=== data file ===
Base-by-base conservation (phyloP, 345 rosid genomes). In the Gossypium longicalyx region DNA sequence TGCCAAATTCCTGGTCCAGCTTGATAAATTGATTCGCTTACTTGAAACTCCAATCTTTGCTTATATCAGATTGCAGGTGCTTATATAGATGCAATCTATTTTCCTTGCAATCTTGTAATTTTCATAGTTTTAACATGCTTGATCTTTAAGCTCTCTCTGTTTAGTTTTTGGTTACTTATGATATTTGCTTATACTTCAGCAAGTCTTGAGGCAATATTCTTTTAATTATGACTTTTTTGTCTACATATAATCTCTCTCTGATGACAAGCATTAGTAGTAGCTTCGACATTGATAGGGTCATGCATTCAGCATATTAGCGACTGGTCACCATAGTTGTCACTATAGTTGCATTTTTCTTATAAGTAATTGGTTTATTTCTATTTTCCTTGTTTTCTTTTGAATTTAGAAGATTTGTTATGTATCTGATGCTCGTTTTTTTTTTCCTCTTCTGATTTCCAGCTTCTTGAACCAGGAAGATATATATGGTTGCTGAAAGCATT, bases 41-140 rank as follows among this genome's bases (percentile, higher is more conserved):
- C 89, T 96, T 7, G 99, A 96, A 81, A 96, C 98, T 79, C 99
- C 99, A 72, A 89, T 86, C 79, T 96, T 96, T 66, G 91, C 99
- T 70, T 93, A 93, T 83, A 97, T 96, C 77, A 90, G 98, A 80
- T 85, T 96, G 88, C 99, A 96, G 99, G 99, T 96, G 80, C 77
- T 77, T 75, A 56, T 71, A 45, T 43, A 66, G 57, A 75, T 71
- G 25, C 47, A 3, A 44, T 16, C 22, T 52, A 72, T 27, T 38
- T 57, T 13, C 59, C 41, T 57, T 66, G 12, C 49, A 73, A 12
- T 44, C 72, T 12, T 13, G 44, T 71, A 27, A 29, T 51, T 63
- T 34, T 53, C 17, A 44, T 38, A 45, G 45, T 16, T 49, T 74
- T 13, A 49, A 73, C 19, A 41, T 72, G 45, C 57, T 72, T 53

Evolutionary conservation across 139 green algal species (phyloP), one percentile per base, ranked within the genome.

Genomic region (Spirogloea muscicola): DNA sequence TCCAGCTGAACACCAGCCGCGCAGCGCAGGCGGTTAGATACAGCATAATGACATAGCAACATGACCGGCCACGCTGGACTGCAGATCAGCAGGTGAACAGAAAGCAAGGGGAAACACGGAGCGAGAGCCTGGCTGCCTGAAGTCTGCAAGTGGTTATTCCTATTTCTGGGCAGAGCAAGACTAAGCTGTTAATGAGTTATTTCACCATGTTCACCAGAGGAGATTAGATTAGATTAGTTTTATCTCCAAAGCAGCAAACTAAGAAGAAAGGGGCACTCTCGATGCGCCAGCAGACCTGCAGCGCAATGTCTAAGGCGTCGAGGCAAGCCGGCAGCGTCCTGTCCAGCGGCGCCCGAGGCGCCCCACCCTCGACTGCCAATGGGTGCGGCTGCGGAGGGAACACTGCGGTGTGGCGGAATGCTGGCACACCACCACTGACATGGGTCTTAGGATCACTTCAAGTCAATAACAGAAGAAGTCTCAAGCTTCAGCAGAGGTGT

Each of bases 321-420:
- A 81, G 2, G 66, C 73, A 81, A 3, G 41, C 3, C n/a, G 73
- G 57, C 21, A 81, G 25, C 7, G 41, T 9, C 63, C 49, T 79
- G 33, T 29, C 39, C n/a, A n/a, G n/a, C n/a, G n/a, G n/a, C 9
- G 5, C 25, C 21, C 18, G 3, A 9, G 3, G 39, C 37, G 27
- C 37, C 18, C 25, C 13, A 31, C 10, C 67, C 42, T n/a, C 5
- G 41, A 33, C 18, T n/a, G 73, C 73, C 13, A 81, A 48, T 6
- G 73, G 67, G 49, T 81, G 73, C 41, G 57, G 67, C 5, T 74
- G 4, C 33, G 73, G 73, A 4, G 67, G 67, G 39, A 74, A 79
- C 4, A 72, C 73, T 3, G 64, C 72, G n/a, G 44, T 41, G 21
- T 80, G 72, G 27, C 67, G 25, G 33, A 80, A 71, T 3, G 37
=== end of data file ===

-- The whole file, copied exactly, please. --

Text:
Base-by-base conservation (phyloP, 345 rosid genomes). In the Gossypium longicalyx region DNA sequence TGCCAAATTCCTGGTCCAGCTTGATAAATTGATTCGCTTACTTGAAACTCCAATCTTTGCTTATATCAGATTGCAGGTGCTTATATAGATGCAATCTATTTTCCTTGCAATCTTGTAATTTTCATAGTTTTAACATGCTTGATCTTTAAGCTCTCTCTGTTTAGTTTTTGGTTACTTATGATATTTGCTTATACTTCAGCAAGTCTTGAGGCAATATTCTTTTAATTATGACTTTTTTGTCTACATATAATCTCTCTCTGATGACAAGCATTAGTAGTAGCTTCGACATTGATAGGGTCATGCATTCAGCATATTAGCGACTGGTCACCATAGTTGTCACTATAGTTGCATTTTTCTTATAAGTAATTGGTTTATTTCTATTTTCCTTGTTTTCTTTTGAATTTAGAAGATTTGTTATGTATCTGATGCTCGTTTTTTTTTTCCTCTTCTGATTTCCAGCTTCTTGAACCAGGAAGATATATATGGTTGCTGAAAGCATT, bases 41-140 rank as follows among this genome's bases (percentile, higher is more conserved):
- C 89, T 96, T 7, G 99, A 96, A 81, A 96, C 98, T 79, C 99
- C 99, A 72, A 89, T 86, C 79, T 96, T 96, T 66, G 91, C 99
- T 70, T 93, A 93, T 83, A 97, T 96, C 77, A 90, G 98, A 80
- T 85, T 96, G 88, C 99, A 96, G 99, G 99, T 96, G 80, C 77
- T 77, T 75, A 56, T 71, A 45, T 43, A 66, G 57, A 75, T 71
- G 25, C 47, A 3, A 44, T 16, C 22, T 52, A 72, T 27, T 38
- T 57, T 13, C 59, C 41, T 57, T 66, G 12, C 49, A 73, A 12
- T 44, C 72, T 12, T 13, G 44, T 71, A 27, A 29, T 51, T 63
- T 34, T 53, C 17, A 44, T 38, A 45, G 45, T 16, T 49, T 74
- T 13, A 49, A 73, C 19, A 41, T 72, G 45, C 57, T 72, T 53

Evolutionary conservation across 139 green algal species (phyloP), one percentile per base, ranked within the genome.

Genomic region (Spirogloea muscicola): DNA sequence TCCAGCTGAACACCAGCCGCGCAGCGCAGGCGGTTAGATACAGCATAATGACATAGCAACATGACCGGCCACGCTGGACTGCAGATCAGCAGGTGAACAGAAAGCAAGGGGAAACACGGAGCGAGAGCCTGGCTGCCTGAAGTCTGCAAGTGGTTATTCCTATTTCTGGGCAGAGCAAGACTAAGCTGTTAATGAGTTATTTCACCATGTTCACCAGAGGAGATTAGATTAGATTAGTTTTATCTCCAAAGCAGCAAACTAAGAAGAAAGGGGCACTCTCGATGCGCCAGCAGACCTGCAGCGCAATGTCTAAGGCGTCGAGGCAAGCCGGCAGCGTCCTGTCCAGCGGCGCCCGAGGCGCCCCACCCTCGACTGCCAATGGGTGCGGCTGCGGAGGGAACACTGCGGTGTGGCGGAATGCTGGCACACCACCACTGACATGGGTCTTAGGATCACTTCAAGTCAATAACAGAAGAAGTCTCAAGCTTCAGCAGAGGTGT

Each of bases 321-420:
- A 81, G 2, G 66, C 73, A 81, A 3, G 41, C 3, C n/a, G 73
- G 57, C 21, A 81, G 25, C 7, G 41, T 9, C 63, C 49, T 79
- G 33, T 29, C 39, C n/a, A n/a, G n/a, C n/a, G n/a, G n/a, C 9
- G 5, C 25, C 21, C 18, G 3, A 9, G 3, G 39, C 37, G 27
- C 37, C 18, C 25, C 13, A 31, C 10, C 67, C 42, T n/a, C 5
- G 41, A 33, C 18, T n/a, G 73, C 73, C 13, A 81, A 48, T 6
- G 73, G 67, G 49, T 81, G 73, C 41, G 57, G 67, C 5, T 74
- G 4, C 33, G 73, G 73, A 4, G 67, G 67, G 39, A 74, A 79
- C 4, A 72, C 73, T 3, G 64, C 72, G n/a, G 44, T 41, G 21
- T 80, G 72, G 27, C 67, G 25, G 33, A 80, A 71, T 3, G 37